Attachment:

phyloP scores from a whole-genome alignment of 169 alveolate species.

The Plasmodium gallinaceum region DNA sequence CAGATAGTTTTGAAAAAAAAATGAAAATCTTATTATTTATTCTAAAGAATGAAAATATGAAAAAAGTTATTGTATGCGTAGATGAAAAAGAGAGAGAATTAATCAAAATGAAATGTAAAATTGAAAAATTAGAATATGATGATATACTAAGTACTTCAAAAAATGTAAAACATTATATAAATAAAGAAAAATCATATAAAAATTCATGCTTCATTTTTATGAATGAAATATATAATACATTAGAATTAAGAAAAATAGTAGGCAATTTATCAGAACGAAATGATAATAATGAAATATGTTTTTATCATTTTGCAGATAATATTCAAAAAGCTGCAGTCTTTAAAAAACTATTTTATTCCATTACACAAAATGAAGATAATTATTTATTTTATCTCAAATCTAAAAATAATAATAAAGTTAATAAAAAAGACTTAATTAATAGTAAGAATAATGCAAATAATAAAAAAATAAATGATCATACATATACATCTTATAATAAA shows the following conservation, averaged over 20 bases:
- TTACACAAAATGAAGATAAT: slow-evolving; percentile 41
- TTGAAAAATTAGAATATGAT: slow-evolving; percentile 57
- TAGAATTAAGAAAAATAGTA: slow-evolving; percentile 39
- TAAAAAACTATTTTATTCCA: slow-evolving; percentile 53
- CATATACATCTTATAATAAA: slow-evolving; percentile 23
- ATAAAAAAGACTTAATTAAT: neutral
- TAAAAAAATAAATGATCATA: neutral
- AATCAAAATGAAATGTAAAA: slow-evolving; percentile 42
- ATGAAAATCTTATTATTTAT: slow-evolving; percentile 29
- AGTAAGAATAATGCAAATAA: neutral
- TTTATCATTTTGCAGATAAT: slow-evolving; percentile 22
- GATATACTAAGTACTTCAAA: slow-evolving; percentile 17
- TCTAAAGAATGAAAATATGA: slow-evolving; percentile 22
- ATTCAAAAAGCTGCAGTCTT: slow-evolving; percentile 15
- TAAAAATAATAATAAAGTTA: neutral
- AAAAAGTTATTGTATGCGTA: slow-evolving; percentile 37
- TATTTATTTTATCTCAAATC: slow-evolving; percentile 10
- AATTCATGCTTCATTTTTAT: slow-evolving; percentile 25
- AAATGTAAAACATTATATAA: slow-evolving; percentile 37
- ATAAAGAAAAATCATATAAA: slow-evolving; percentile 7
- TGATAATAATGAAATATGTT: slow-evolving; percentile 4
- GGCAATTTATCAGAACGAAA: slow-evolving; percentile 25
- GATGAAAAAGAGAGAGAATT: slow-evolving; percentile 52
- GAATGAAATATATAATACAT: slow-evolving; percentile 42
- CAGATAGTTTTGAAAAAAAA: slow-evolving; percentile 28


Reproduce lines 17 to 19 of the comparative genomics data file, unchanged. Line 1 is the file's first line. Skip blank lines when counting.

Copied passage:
- TAAAAATAATAATAAAGTTA: neutral
- AAAAAGTTATTGTATGCGTA: slow-evolving; percentile 37
- TATTTATTTTATCTCAAATC: slow-evolving; percentile 10